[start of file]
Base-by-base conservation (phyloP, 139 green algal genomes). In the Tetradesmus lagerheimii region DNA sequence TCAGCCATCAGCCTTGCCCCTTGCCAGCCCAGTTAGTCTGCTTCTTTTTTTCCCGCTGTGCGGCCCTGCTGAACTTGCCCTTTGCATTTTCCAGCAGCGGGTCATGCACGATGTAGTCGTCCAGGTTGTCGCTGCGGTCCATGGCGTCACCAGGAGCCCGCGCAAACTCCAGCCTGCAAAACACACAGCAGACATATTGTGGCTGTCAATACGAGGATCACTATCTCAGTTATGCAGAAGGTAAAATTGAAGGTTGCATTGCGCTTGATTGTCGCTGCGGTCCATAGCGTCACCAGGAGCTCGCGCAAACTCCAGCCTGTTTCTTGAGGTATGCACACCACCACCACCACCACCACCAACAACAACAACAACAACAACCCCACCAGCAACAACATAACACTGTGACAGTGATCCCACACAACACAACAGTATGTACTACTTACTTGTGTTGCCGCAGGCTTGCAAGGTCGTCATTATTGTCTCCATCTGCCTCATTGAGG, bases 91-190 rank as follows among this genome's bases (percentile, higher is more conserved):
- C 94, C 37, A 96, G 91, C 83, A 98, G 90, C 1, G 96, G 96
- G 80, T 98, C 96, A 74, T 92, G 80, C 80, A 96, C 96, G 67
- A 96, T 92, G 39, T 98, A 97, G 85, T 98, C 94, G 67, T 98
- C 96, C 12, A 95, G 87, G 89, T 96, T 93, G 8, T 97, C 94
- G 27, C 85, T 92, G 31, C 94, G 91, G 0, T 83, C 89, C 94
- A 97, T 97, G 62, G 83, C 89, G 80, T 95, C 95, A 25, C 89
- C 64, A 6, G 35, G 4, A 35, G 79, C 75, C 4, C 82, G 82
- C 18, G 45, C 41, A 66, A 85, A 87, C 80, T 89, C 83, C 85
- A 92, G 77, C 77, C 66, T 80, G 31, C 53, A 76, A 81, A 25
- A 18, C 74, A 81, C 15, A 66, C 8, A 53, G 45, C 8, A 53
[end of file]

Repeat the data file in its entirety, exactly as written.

Base-by-base conservation (phyloP, 139 green algal genomes). In the Tetradesmus lagerheimii region DNA sequence TCAGCCATCAGCCTTGCCCCTTGCCAGCCCAGTTAGTCTGCTTCTTTTTTTCCCGCTGTGCGGCCCTGCTGAACTTGCCCTTTGCATTTTCCAGCAGCGGGTCATGCACGATGTAGTCGTCCAGGTTGTCGCTGCGGTCCATGGCGTCACCAGGAGCCCGCGCAAACTCCAGCCTGCAAAACACACAGCAGACATATTGTGGCTGTCAATACGAGGATCACTATCTCAGTTATGCAGAAGGTAAAATTGAAGGTTGCATTGCGCTTGATTGTCGCTGCGGTCCATAGCGTCACCAGGAGCTCGCGCAAACTCCAGCCTGTTTCTTGAGGTATGCACACCACCACCACCACCACCACCAACAACAACAACAACAACAACCCCACCAGCAACAACATAACACTGTGACAGTGATCCCACACAACACAACAGTATGTACTACTTACTTGTGTTGCCGCAGGCTTGCAAGGTCGTCATTATTGTCTCCATCTGCCTCATTGAGG, bases 91-190 rank as follows among this genome's bases (percentile, higher is more conserved):
- C 94, C 37, A 96, G 91, C 83, A 98, G 90, C 1, G 96, G 96
- G 80, T 98, C 96, A 74, T 92, G 80, C 80, A 96, C 96, G 67
- A 96, T 92, G 39, T 98, A 97, G 85, T 98, C 94, G 67, T 98
- C 96, C 12, A 95, G 87, G 89, T 96, T 93, G 8, T 97, C 94
- G 27, C 85, T 92, G 31, C 94, G 91, G 0, T 83, C 89, C 94
- A 97, T 97, G 62, G 83, C 89, G 80, T 95, C 95, A 25, C 89
- C 64, A 6, G 35, G 4, A 35, G 79, C 75, C 4, C 82, G 82
- C 18, G 45, C 41, A 66, A 85, A 87, C 80, T 89, C 83, C 85
- A 92, G 77, C 77, C 66, T 80, G 31, C 53, A 76, A 81, A 25
- A 18, C 74, A 81, C 15, A 66, C 8, A 53, G 45, C 8, A 53